Merck’s investigational antiretroviral (ARV) islatravir (formerly MK-8591) was safe and kept HIV fully suppressed regardless of the dose when paired with Pifeltro (doravirine) in a recent mid-stage trial. The two-drug regimen was also comparable in efficacy to Delstrigo (doravirine/ tenofovir disoproxil fumarate/lamivudine).
Islatravir is the first in a new class of ARVs, a nucleoside reverse transcriptase translocation inhibitor (NRTTI), to reach clinical trials. Merck is investigating it both as a treatment for HIV and for prevention of the virus. Pifeltro is a non-nucleoside reverse transcriptase inhibitor (NNRTI) that was recently approved. Lamivudine belongs to the nucleoside/nucleotide reverse transcriptase inhibitor (NRTI) class of ARVs.
Previous research has indicated that islatravir has at least a 10-fold greater potency over approved ARVs, meaning that a much lower dose can be used.
Jean-Michel Molina, MD, PhD, of the Hôpital Saint-Louis in Paris,presented findings from a randomized, double-blind, active comparator-controlled, dose-ranging Phase IIb trial of these three ARVs at the 10th International AIDS Society Conference on HIV Science in Mexico City (IAS 2019). The study evaluated the safety, tolerability and efficacy of islatravir in combination with Pifeltro therapy to which individuals with an undetectable viral load switch, known as maintenance therapy.
A separate small human trial presented at the conference suggested that an islatravir-infused implant likely has the potential to work as pre-exposure prophylaxis (PrEP) for an entire year before it needs replacing.
Molina’s study enrolled people with HIV who had not previously received ARVs and who had a viral load of at least 1,000 and a CD4 count of at least 200 upon enrolling in the study. Potential participants were excluded if they had hepatitis B or C viruses and if their HIV was drug resistant.
A total of 121 participants were randomized into four groups. They received either 0.25 milligrams (29 people), 0.75 mg (30 people) or 2.25 mg (31 people) of islatravir plus, for at least the first 24 weeks of the study, both Pifeltro and lamivudine. A fourth group (31 people) received Delstrigo along with a placebo tablet so that they were taking the same number of tablets that the other three groups took.
At the 24-week mark, those taking islatravir, Pifeltra and lamivudine who had a viral load below 50 were permitted to drop the lamivudine and thus switch to a two-drug regimen of islatravir plus Pifeltro.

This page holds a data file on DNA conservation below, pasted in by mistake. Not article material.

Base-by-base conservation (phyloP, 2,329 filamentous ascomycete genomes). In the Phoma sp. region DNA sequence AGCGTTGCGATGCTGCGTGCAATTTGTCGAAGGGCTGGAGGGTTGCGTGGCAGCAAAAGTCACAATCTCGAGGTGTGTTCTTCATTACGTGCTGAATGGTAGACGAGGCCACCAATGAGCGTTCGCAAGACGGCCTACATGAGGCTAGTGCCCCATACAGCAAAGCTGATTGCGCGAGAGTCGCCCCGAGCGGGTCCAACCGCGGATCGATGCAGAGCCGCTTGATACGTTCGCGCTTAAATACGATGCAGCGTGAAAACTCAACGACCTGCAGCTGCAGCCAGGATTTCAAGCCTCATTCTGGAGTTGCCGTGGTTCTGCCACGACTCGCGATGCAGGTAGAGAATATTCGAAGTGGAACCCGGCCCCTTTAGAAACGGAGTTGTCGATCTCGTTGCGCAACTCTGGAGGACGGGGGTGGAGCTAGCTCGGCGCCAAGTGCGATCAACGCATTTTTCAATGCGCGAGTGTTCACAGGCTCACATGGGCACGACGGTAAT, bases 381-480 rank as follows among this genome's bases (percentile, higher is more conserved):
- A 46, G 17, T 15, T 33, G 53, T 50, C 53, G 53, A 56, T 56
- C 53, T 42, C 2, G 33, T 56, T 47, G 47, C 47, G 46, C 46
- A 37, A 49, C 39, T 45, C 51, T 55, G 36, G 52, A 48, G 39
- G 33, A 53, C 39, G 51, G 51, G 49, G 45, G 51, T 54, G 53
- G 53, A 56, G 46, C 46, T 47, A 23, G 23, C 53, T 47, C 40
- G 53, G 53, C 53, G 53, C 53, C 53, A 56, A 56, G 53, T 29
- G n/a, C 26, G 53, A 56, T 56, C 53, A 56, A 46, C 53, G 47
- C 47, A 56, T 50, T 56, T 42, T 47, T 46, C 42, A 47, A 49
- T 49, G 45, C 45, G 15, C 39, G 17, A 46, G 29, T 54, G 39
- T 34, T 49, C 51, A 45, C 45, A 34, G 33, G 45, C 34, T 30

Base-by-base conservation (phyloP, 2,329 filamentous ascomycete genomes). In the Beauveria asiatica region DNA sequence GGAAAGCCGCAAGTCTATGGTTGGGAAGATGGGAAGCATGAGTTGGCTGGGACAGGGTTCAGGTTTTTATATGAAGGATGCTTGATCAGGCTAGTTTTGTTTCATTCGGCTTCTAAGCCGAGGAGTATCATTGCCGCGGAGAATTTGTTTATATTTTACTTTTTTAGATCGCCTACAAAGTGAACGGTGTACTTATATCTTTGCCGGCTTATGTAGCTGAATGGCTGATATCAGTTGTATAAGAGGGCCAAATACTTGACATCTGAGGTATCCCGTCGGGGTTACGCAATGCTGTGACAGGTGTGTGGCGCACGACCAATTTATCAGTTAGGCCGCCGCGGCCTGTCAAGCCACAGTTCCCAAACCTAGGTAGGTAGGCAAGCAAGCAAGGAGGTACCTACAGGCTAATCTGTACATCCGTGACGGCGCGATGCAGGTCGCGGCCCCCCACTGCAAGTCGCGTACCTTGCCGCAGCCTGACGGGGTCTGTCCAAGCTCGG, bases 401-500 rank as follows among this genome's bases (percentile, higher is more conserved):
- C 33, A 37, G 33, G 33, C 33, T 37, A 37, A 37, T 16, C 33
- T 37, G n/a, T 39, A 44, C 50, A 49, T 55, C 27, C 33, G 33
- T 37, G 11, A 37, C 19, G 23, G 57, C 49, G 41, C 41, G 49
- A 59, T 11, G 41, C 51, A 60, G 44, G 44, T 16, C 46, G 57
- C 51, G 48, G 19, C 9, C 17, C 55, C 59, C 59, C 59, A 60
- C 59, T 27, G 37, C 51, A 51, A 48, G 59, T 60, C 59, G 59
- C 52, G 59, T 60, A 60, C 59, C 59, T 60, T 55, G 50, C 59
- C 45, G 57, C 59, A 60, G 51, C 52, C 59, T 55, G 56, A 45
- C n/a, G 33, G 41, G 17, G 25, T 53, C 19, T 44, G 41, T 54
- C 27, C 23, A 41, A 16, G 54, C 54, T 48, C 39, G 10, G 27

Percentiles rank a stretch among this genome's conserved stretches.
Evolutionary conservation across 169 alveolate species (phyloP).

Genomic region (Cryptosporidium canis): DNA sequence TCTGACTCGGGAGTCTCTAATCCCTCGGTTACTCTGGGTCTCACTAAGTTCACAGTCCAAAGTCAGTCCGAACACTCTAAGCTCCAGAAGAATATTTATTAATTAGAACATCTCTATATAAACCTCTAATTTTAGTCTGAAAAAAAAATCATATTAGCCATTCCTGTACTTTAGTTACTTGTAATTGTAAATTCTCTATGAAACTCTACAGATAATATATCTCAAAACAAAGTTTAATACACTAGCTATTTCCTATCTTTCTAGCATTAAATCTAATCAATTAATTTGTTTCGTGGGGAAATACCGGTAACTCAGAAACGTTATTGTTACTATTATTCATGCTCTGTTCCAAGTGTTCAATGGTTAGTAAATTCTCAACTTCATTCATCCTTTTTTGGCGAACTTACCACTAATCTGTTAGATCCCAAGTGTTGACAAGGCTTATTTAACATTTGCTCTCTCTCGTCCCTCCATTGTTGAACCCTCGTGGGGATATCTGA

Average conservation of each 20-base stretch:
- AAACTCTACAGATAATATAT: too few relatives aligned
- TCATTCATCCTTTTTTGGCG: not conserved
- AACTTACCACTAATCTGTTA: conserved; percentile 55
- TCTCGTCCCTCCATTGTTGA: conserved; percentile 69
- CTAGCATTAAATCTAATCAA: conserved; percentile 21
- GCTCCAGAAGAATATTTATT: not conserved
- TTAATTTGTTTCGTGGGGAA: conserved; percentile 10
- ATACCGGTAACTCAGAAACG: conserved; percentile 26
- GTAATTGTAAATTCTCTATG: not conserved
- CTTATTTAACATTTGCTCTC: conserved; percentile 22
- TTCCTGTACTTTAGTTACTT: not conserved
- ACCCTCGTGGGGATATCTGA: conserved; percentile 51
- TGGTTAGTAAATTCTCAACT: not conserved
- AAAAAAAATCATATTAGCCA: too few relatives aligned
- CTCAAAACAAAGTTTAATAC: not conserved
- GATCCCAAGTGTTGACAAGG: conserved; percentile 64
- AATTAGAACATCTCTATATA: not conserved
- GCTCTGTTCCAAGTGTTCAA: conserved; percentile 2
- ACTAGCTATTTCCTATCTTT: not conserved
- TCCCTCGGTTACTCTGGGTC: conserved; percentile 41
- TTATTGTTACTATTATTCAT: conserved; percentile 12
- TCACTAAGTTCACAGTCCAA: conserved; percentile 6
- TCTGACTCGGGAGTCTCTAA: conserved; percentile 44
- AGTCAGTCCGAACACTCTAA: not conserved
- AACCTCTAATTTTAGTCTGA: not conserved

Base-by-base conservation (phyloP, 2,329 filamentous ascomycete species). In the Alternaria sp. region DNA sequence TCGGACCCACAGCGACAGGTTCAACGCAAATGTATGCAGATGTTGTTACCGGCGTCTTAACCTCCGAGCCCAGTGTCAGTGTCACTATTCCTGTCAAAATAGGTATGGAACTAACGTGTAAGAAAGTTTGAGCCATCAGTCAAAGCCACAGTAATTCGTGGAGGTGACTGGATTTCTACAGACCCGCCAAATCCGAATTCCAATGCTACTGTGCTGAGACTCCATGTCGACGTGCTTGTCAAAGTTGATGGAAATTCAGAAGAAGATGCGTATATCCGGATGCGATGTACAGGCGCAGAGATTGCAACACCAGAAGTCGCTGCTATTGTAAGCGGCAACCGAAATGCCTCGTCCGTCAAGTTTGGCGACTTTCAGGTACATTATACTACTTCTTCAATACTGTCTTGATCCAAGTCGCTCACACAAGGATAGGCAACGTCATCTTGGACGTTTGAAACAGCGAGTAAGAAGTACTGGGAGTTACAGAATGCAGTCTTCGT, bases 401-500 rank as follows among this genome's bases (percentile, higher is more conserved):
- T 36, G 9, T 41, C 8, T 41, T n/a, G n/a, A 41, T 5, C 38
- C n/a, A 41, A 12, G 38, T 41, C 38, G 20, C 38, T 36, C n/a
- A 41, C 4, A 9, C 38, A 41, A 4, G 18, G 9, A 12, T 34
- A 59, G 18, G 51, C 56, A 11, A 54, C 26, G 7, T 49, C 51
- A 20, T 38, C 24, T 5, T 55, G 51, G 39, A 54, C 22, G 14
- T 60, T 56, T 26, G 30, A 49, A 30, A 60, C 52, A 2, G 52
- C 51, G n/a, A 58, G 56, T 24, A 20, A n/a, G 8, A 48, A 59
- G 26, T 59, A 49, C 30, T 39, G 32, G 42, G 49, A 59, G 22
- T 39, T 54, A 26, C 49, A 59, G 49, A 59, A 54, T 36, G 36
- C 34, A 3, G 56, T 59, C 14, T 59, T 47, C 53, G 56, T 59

The group that transitioned to the second 24 weeks of the study included 29 (100%) of the 0.25 mg group, 30 (100%) of the 0.75 mg group, 27 (87.1%) of the 2.25 mg group and 28 (90.3%) of the Delstrigo group. There were 48-week data about a respective 27 (93.1%), 29 (96.7%), 24 (77.4%) and 28 (83.9%) of each study group.
The participants had an average age of 28 years old. A total of 92.6% of them were male, 76.0% were white and 22.3% started the study with a viral load above 100,000.
At week 48, a respective 89.7% (26 of 29), 90.0% (27 of 30) and 77.4% (24 of 31) of those in the 0.25 mg, 0.75 mg and 2.25 mg of islatravir groups and 83.9% (26 of 31) of those in the Delstrigo group had a viral load below 50.A respective 6.9% (2 of 29), 6.7% (2 of 30), 12.9% (4 of 27) and 6.5 % (2 of 31) of the members of each group had a viral load of 50 or greater at this point.
None of the participants died. In the 0.25 mg, 0.75 mg and 2.25 mg of islatravir and Delstrigo groups, the respective proportions of participants experiencing drug-related nonserious adverse health events were zero percent (0 of 29), 10.0% (3 of 30), 12.9% (4 of 31) and 19.4% (6 of 31).
Two participants in the 2.25 mg group stopped treatment because of an adverse health event, one who had diarrhea, nausea and vomiting starting at day 200 of treatment and lasting for about two weeks and the other whose hep B reactivated starting at day 201 of treatment.
The researchers concluded that islatravir plus Pifeltro has the potential to be a potent two-ARV regimen and that a Phase III study is warranted.
To read the study abstract, click here.